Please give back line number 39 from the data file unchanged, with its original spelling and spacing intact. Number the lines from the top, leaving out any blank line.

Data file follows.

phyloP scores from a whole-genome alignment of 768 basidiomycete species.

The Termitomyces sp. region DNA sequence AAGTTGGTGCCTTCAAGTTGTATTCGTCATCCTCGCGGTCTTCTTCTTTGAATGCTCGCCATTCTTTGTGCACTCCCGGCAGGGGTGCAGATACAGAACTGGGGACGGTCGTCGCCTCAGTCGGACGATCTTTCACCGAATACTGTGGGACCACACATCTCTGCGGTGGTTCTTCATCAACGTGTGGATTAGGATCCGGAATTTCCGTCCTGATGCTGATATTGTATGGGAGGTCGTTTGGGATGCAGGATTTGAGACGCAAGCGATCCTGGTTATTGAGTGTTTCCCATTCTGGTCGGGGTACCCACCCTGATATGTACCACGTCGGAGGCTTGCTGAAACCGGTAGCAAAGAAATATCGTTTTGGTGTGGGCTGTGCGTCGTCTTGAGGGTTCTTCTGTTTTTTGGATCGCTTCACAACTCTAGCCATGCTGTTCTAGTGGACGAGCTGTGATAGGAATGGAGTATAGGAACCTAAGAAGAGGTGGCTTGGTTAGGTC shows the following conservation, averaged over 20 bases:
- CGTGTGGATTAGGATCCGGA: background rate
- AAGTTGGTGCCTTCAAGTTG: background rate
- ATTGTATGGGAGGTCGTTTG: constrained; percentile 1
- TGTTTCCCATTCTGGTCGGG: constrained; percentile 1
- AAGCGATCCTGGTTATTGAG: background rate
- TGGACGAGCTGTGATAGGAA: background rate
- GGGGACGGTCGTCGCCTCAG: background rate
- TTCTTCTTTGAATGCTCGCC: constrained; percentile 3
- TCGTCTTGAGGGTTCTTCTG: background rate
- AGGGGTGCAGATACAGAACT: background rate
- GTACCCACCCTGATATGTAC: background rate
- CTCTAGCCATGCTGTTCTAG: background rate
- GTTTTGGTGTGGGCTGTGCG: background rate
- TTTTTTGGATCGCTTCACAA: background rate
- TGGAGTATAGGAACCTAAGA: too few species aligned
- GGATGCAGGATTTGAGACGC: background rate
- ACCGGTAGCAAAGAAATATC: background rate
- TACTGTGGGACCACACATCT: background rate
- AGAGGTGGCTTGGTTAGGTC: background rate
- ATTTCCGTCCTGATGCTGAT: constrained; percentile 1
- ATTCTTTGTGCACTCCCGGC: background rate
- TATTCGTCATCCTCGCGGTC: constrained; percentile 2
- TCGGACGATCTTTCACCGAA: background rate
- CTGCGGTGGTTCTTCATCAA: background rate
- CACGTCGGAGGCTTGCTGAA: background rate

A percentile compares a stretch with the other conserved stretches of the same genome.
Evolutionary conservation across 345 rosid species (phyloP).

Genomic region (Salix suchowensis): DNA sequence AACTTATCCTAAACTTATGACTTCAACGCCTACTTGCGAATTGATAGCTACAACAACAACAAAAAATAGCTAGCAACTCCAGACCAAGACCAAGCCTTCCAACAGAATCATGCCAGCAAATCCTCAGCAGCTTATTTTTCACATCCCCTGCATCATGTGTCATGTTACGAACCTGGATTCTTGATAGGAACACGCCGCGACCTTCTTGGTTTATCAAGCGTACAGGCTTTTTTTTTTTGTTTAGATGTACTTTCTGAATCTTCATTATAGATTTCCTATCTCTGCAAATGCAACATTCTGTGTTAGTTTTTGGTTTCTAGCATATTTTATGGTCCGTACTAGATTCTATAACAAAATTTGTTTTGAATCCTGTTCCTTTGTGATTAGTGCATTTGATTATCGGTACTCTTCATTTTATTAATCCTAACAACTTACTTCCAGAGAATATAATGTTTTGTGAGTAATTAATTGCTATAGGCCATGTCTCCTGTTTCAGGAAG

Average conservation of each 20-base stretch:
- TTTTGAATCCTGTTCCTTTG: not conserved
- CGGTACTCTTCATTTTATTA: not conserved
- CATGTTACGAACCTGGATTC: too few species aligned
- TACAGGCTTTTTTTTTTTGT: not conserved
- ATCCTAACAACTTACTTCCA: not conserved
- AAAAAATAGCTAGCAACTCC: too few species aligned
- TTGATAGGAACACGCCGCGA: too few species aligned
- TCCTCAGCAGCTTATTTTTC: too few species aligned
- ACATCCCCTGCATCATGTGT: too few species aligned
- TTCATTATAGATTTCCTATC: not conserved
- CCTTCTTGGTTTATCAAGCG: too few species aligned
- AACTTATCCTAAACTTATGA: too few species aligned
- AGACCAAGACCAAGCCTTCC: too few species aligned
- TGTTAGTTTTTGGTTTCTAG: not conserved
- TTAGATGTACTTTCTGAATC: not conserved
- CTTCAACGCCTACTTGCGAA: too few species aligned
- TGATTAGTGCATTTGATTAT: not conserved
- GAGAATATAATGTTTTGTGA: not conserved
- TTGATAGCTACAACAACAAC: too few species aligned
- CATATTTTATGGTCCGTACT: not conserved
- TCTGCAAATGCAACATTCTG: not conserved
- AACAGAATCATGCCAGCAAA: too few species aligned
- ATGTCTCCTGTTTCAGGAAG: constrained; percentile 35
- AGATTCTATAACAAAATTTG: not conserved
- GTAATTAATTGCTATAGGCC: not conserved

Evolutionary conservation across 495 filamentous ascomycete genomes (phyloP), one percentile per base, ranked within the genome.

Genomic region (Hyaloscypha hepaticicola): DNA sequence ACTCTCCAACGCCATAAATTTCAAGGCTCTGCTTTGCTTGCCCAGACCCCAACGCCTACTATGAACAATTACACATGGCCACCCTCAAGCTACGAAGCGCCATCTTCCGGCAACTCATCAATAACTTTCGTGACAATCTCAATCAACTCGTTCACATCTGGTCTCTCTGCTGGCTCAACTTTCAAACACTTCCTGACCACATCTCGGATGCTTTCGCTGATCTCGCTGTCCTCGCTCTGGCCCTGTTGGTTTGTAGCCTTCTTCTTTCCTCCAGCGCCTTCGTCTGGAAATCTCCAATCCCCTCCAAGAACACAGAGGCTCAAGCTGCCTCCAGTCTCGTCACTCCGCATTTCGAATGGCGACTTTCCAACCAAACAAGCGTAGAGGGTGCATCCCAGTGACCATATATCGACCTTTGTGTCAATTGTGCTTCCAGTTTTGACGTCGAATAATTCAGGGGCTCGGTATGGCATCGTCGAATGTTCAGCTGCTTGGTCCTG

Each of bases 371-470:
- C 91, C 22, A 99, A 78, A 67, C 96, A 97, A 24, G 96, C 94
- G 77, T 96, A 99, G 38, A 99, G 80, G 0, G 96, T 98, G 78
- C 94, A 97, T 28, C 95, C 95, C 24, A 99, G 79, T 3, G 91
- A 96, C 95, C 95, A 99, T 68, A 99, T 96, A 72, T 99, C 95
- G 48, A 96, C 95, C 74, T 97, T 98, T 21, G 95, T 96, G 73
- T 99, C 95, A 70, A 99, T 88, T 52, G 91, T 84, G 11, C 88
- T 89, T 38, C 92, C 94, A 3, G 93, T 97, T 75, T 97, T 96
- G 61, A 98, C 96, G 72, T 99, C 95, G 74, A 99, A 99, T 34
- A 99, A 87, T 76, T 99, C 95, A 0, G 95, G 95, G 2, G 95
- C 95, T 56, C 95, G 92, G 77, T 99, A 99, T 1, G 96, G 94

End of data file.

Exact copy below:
- TCCTCAGCAGCTTATTTTTC: too few species aligned